Having Employee Retention Programs Save Money, Time. According to the Society of Human Resources Management (SHRM), it can cost a company anywhere from 6-9 months of an employee’s salary to replace them (which includes recruiting and training costs). When a valued employee leaves their job, it is certainly costly and disruptive for both management and the rest of the staff.
People leave their jobs for a variety of reasons. One of the biggest reasons people move on is that they are unhappy with their salary and benefits. It could also be the work environment or lack of training and education. Whatver the reason, it may seem easier for them to look for another job.
However, creating an employee retention program for your company can shine light on the missing piece if your turnover is higher than you would like. Let’s explore the ways you can create an employee retention program and cut the cost of employee turnover.
How do I set up an Employee Retention Program?
If you are finding yourself constantly in the hiring process, you might be wondering how you can retain employees. You can take simple steps to create a retention program for your company. Here is a to-do list to ensure you set up the right retention program for your company:
1. Gather Data from Exit Interviews
When an employee quits, your company should always do an exit interview. This is an excellent way to collect the information you need to uncover problems within the company. This data can be described as qualitative data. According to the book “The SAGE Handbook of Qualitative Research” by Denzin and Lincoln, qualitative researchers study things in their natural settings, attempting to make sense of, or interpret, phenomena in terms of the meanings people bring to them. Here is a list of must-ask exit interview questions.
2. Hire the Right People in order to Retain Them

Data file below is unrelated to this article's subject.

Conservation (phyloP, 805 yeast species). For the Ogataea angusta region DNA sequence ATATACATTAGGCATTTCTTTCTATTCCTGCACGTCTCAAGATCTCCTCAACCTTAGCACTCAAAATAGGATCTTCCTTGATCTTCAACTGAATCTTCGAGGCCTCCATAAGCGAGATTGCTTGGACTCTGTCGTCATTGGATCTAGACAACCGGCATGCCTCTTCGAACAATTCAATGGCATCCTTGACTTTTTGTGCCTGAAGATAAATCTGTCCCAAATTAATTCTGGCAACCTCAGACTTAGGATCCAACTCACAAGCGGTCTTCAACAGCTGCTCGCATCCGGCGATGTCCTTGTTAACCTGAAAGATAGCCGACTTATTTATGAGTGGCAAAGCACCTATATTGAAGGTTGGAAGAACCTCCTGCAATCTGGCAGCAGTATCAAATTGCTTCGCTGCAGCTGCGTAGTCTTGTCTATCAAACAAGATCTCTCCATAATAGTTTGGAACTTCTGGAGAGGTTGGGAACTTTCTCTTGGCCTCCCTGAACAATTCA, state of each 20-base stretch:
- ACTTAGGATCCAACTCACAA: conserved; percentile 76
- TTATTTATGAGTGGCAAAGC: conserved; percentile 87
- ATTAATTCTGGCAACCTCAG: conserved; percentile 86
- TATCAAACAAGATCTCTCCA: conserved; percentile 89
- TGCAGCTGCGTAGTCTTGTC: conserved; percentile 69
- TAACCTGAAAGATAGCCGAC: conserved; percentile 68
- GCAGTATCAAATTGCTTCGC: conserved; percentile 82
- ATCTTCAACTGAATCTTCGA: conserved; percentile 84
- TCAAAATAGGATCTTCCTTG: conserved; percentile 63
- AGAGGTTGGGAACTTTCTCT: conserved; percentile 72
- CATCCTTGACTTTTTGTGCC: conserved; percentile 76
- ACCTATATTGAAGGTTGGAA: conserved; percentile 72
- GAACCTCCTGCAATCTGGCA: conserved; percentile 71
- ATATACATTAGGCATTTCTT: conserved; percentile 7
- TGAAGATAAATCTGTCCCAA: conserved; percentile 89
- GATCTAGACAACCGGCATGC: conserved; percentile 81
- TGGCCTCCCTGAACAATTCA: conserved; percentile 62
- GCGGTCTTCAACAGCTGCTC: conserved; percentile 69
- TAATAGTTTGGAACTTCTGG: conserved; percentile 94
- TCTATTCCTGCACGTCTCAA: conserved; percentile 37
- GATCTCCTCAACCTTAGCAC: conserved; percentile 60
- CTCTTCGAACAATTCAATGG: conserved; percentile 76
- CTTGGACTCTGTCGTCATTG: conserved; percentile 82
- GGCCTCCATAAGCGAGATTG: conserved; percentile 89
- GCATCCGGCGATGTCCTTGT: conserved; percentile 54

Your employee retention program should start even before you post a job description. Because being selective about what you are offering and who you will interview will help retain your employees. This will help you save money and time down the road.
You want to find candidates that not only match the skills the job requires, but you want them to fit into the company’s culture, which includes other managers and co-workers. Working interviews are a great way to see how a candidate fits in with the atmosphere.
3. Reconsider Salary & Benefits Package as an Employee Retention Tool
If salary and benefits keep coming up as a reason why people leave, then it is worth your time to investigate ways to become competitive in this area. Find ways to offer affordable health insurance, life insurance, and a retirement plan coupled with the extras like flextime or telecommuting options and you might have the tricks that stick.
4. Tune-Up the Company Culture for Employee Retention
Your employees want to feel safe and comfortable. They want to be part of an environment that is inviting and maybe even fun at times. When you put your people first, you will have a company that attracts the talent and longevity you are seeking. An added benefit, happy employees are productive employees.
5. Conduct Employee Engagement Surveys
Don’t wait for the employee’s exit to engage with them. Develop and conduct Employee Engagement Surveys. In doing so, they will provide valuable feedback and insight into how they view their work environment and how committed they are. This will uncover potential roadblocks that can be fixed. Target the questions to your company culture and what you want to get out of the survey. Then act on the recommendations so employees see positive outcomes where necessary.
6. Pay for Training and Continuing Education
Perhaps your employees feel a little stagnant. One way to boost their productivity and possible advancement opportunities is to offer additional training. Enhancing their skills is not only great for your own company, but for their desire to feel valued. Look in to things like computerized training, online seminars, mentoring programs, or a local conference.
7. Be on Top of Reviews
Being consistent with reviews can really help because it opens the lines of communication with your team. You can perform them quarterly, semi-annually or annually. This will help you understand what is working and what isn’t. It is a time to challenge your employees to personally review themselves. Reviews will also offer some insight as to what the employee might need in order to retain their loyalty. Asking the right questions is critical to the process.
8. Create a Recognition Program
A large part of employee retention programs is recognizing staff for a job well done. Acknowledging the work your team does is great and can really help boost morale. Want more information about a recognition program?
There’s little doubt employee retention programs save money and time. By implementing these simple tools, you can easily design a retention program that works for your company.